I worked Craig a bit, too. We did not have as successful a day, though I do think I am learning something important with him. Unfortunately, in my effort to ease up on the pressure I was putting on him, I seem to be letting him off the hook too much now. He's starting to blow me off again, doing what he wants to do and not stopping when I ask him to. I know this is not what Elaine recommended, and I need to get out of this all-or-nothing mindset. I began enforcing my commands again a bit toward the end of our session, and he began listening to me again. Phew, all is not lost! But I want to work him again soon to reestablish our roles with each other. I think we actually have the potential to communicate really well, if we can reach that sweet spot in the middle, where I have enough control over him that he listens to me but I do not overcommand his every move.

I may go out on Friday again, and I'd like for Cathy to hold the sheep again for Taz, and maybe hang out and watch Craig and I to give us some feedback on how close I am to finding that middle ground with him. I'll be away for a week over the week between Christmas and New Year's, so obviously we won't work then, but there's another novice trial the first weekend I get back. So there's not much time to prepare, but I'd love to have both dogs back on track by then!

Wednesday, December 12, 2007


I agreed to go let out Cathy's dogs and feed her chickens this bright snowy morning while she's away, so that I could grab another opportunity to work Craig and Taz. The snow, plus a freelance project I've been working hard to finish, has meant that I haven't been able to get the dogs out very much lately, and Taz and Craig have been a little out of sorts. They've never been the best of buddies, but lately I have been witnessing an escalation in the tension between them, and I am wondering if Taz is beginning to get "in touch his inner stud dog" (in the words of wise Andrea in a discussion about this here). In any case, clearly a work session would do all three of us some good.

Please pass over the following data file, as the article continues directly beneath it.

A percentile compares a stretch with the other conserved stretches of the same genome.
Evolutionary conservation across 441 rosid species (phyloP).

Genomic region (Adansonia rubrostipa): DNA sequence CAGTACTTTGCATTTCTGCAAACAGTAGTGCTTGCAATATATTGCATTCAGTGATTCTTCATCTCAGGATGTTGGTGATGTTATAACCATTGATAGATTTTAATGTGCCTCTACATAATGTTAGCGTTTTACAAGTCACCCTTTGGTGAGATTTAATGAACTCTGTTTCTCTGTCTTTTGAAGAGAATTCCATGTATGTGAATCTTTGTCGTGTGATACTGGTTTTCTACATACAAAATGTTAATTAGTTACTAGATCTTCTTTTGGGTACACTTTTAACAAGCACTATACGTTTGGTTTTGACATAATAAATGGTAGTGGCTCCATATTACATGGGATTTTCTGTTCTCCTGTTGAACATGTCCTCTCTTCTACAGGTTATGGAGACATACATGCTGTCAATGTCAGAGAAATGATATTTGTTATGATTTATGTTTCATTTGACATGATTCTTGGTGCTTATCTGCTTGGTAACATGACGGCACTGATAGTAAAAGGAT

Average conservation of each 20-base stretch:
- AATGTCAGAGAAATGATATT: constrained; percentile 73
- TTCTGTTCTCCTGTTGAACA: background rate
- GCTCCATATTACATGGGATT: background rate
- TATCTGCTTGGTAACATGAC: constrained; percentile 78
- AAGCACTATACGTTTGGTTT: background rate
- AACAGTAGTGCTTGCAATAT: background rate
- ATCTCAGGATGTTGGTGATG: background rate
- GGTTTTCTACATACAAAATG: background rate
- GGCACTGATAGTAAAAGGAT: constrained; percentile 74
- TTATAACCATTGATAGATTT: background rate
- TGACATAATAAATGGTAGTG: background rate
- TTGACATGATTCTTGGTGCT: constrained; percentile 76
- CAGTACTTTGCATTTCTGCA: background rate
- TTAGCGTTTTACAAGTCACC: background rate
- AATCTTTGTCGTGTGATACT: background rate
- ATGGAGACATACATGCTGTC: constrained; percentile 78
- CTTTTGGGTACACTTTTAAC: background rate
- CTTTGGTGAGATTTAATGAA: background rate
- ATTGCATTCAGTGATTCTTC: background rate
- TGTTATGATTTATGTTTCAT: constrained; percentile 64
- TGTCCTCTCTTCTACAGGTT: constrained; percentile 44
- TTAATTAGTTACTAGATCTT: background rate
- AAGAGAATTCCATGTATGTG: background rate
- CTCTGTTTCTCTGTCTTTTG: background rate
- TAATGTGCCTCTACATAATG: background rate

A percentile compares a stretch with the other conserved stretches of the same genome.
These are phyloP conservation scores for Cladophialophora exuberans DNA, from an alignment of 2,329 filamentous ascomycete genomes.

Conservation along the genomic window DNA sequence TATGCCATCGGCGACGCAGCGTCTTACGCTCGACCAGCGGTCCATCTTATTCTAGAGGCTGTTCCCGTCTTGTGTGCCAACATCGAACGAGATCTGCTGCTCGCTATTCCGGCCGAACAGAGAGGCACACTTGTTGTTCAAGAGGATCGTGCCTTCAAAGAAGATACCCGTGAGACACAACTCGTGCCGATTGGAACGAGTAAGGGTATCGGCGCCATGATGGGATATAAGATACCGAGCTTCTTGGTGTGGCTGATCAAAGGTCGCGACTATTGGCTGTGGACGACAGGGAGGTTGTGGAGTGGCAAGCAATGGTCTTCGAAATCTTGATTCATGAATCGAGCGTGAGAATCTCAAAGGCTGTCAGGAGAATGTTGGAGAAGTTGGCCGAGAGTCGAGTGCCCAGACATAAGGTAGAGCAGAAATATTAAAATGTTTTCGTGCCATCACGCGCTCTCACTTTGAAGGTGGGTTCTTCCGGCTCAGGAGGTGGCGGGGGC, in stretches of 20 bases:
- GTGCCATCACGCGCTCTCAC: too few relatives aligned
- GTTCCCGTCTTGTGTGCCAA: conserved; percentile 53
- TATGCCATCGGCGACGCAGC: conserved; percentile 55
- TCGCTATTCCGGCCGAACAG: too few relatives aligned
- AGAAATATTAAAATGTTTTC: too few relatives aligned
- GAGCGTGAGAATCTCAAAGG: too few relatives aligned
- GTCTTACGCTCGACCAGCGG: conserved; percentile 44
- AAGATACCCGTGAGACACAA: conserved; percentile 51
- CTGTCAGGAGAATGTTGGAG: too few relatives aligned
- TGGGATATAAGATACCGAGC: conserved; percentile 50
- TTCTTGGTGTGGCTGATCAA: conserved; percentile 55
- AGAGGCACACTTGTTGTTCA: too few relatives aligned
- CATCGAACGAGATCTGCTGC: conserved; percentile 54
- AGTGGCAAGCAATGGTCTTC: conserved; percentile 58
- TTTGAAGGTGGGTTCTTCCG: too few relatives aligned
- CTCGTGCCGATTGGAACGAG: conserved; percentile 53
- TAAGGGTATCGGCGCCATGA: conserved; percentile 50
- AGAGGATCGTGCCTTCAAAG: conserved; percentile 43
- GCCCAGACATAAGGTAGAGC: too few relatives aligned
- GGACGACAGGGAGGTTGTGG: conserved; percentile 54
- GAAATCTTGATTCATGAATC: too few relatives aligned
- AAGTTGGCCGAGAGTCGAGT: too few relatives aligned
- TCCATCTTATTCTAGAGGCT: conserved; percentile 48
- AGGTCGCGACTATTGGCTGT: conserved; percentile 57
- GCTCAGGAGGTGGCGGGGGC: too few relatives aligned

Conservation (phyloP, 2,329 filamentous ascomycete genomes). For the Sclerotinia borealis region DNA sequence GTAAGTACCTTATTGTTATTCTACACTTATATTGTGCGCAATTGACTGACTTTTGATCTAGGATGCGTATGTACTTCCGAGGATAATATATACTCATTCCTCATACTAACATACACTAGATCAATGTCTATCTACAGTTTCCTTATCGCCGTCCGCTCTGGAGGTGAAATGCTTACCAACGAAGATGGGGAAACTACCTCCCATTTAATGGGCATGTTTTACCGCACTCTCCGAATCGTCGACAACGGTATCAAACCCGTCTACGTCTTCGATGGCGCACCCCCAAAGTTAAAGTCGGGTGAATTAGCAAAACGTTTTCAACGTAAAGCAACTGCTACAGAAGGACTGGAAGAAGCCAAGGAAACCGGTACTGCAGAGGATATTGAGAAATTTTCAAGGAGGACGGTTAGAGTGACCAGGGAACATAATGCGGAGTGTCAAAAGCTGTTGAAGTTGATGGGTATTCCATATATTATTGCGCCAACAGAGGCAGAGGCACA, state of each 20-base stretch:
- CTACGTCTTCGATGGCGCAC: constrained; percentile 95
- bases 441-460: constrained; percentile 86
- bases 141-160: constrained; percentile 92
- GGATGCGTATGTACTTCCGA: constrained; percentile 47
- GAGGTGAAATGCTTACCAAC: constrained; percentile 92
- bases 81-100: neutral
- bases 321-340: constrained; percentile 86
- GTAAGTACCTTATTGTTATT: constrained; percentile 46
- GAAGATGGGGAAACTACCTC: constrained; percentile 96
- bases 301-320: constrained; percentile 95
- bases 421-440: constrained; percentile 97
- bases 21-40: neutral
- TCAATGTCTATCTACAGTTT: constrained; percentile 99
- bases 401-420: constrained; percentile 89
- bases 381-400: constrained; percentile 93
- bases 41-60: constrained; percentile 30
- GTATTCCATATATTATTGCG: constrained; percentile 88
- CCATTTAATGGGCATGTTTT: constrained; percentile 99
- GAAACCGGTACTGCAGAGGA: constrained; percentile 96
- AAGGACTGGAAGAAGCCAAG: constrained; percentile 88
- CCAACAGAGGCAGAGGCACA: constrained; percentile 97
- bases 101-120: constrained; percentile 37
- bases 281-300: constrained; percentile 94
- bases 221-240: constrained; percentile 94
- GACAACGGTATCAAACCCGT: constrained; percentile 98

They get along so well when there's
any possibility of sheep to be worked...

After I got Cathy's dogs and chickens squared away, I set out to work the dogs. The first thing I noticed is that all the gates were open in the pastures. I closed them behind us and grabbed Craig, since I know how much he likes doing practical work. Well, here I saw that Cathy's husband Bill had left all the gates open in the pens as well. Normally this wouldn't be such a big deal, but since the last bunch of lambs were born Rufus the guard llama has been getting meaner and more suspicious of other dogs (and who knows how he feels about people these days). According to Elaine, Craig has a history of llama hate, after an unfortunate incident with Steve and Lynn's llama. Eesh, this isn't good...

Rufus looks ready to show us we're not welcome!

Well, this was just great! How was I going to get the sheep out with a big hairy llama in the way? After pondering the situation for a few minutes, I came up with an ingenious plan. I grabbed a handful of hay and fed some to Rufus, who instantly began feeling better about me being there. Then I held out some more hay in front of the sheep. Okay, sheep are sheep, and they're not going to come running to you just because you're holding out a bunch of hay.

But goats will! Oooh, we haven't worked goats in forever. I let three independent little guys out and we made our way out to the arena. I let Taz and Craig bring them toward the larger pasture together, but the goats were not being very cooperative. None had the slightest interest in staying anywhere near his goaty buddies. They also had no interest whatsoever in going through the gate to the pasture. I tied Taz up and let Craig bring them, and it was no small task. He'd get them moving toward the gate and then one would squirt to the side. He'd take half a step to cover, and another would squirt off to the other side. He'd back up and bring the first one back, only to have the last one run over to the place he just left. It looked impossible, but I let Craig get on with it with a minimal amount of commands, and then he pushed them on through. What a good boy! He knew it, too :-)